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Lloyd's plans for multiple e-trading platforms raise questions for the market

Date 27 January 2021 As seen in Insurance Day

Standardisation of platforms and their ability to function across numerous markets will be critical.

Lloyd’s has made it clear the market is now open to independent risk placement platforms to compete with PPL, its proprietary platform.

PPL came in for criticism pre-Covid but as a result of the pandemic and the continuous efforts of Lloyd’s to enhance the performance of the platform, it has generated a significant level of loyalty in the market. As a result, while most commentators welcome the decision by Lloyd’s – as part of its Blueprint Two market reform agenda – to allow more companies to come in with alternative options, there is a considerable consensus in the market that PPL saved Lloyd’s in this pandemic.

Mark Gregory, chief executive of the international division of Axis Insurance and chief executive of Axis Managing Agency, sees the existence of a market platform such as PPL, which has proved itself in a crisis, as an advantage for everyone in the market.

“The current platforms are proven to be effective and keep the entire market functioning together,” he says. “Introducing new Lloyd’s bespoke platforms in the market seems counterintuitive when, by adopting pre-existing and proven platforms, Lloyd’s avoids duplication and unnecessary complexity.”

The adoption of PPL before the Covid-19 pandemic demonstrated pragmatic thinking by Lloyd’s and created an environment where the market could remain productive while working in a virtual environment, according to Gregory. This was greatly facilitated by Lloyd’s mandating the increased monthly usage of PPL during the quarters leading up to March 2020. “This is a relevant example of how it helps to drive needed improvements and reforms across the market, beyond the facilitation of the Underwriting Room,” he adds.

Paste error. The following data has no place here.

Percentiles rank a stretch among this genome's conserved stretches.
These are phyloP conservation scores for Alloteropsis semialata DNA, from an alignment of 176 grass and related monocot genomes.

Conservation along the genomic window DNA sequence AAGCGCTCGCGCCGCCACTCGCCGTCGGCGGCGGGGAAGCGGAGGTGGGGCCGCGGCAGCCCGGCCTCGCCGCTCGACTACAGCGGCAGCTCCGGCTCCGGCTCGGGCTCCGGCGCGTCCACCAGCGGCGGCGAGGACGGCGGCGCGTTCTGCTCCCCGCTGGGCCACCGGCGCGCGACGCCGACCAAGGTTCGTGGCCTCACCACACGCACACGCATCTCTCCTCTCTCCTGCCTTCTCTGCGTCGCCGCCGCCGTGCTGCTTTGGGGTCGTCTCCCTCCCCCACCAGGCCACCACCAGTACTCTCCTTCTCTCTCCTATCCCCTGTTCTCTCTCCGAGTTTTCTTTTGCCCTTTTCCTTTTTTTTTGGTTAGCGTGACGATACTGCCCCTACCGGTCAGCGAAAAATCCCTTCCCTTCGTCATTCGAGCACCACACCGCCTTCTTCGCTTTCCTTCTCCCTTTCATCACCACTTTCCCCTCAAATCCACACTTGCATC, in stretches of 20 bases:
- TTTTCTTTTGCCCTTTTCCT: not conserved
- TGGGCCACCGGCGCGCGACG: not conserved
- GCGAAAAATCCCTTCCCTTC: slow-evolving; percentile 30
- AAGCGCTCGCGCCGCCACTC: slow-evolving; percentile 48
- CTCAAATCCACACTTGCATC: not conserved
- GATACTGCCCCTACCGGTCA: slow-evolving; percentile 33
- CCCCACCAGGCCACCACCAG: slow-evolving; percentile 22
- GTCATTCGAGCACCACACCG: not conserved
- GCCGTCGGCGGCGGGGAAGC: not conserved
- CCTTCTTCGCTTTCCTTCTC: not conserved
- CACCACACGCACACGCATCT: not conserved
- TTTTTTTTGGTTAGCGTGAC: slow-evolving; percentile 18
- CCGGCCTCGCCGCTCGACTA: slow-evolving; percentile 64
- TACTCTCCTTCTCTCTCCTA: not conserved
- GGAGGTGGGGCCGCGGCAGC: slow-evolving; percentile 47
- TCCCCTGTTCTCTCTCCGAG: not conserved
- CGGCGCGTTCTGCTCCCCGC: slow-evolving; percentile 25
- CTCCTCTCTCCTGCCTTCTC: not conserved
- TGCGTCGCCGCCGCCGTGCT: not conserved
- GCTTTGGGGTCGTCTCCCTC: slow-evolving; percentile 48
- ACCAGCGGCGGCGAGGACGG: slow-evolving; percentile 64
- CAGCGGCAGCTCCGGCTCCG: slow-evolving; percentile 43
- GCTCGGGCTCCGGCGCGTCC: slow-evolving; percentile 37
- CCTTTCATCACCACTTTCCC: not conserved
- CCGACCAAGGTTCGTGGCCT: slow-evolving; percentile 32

Similarly, for Graham Sheppard, head of London operations at insurance software provider DOCOsoft, the PPL model has shown the way forward. It is just a question of what Lloyd’s will be using PPL for in the future. “But I think the model is there, and Lloyd’s providing the placement standards will allow for more competition and a wider roll out of potential systems.

“The lockdown and pandemic have changed our working practices. Without technology like PPL, however, and the even older ECF electronic trading platform for claims, we would have been in big trouble with everybody having to work from home,” Sheppard says.

However, standardisation of platforms will be critical if Lloyd’s, as a multi-platform marketplace, is to function effectively. For most commentators, the benefit is not the platform itself per se, but the ability to transact business on a single standard basis that will drive value and define success.

Paul Jones, a consultant at DOCOsoft, says for risks previously placed electronically through PPL or Whitespace by market carriers and brokers (irrespective of being mandated by Lloyd’s or the pandemic to do so), these are now available for renewal in a consistent manner and there is less reliance on historic filing systems to find information. “It’s all readily available online to facilitate comparisons and linked renewals. Alternative options for placement need to adhere to agreed placement standards so data can be consistently applied to reports and claims systems that rely upon this information,” Jones says.

Sticking to success

The message is the market needs to stick with successful technologies such as PPL and Whitespace, while continuing to stay relevant and looking to enhance its ability to transact business in a new way. “It is very unlikely we will go back 100% to the physical Underwriting Room and that way of doing business because we have proven that we can all work remotely when we need to. Initiatives like ECF and PPL are what has helped us to do that, so we need to build on those sorts of platforms,” Sheppard argues.

However, Ben Rose, co-founder and president of Riskbook, a Lloyd’s approved reinsurance risk placement platform, warns the market, in its newfound appreciation of the qualities of the platform, should be careful not to stick too closely to the underlying PPL vision of a digital risk exchange. Rose, who started his career at the Corporation of Lloyd’s and since then has developed the Riskbook reinsurance platform from scratch, has been tracking the market’s journey to digital very closely over the past seven years or so.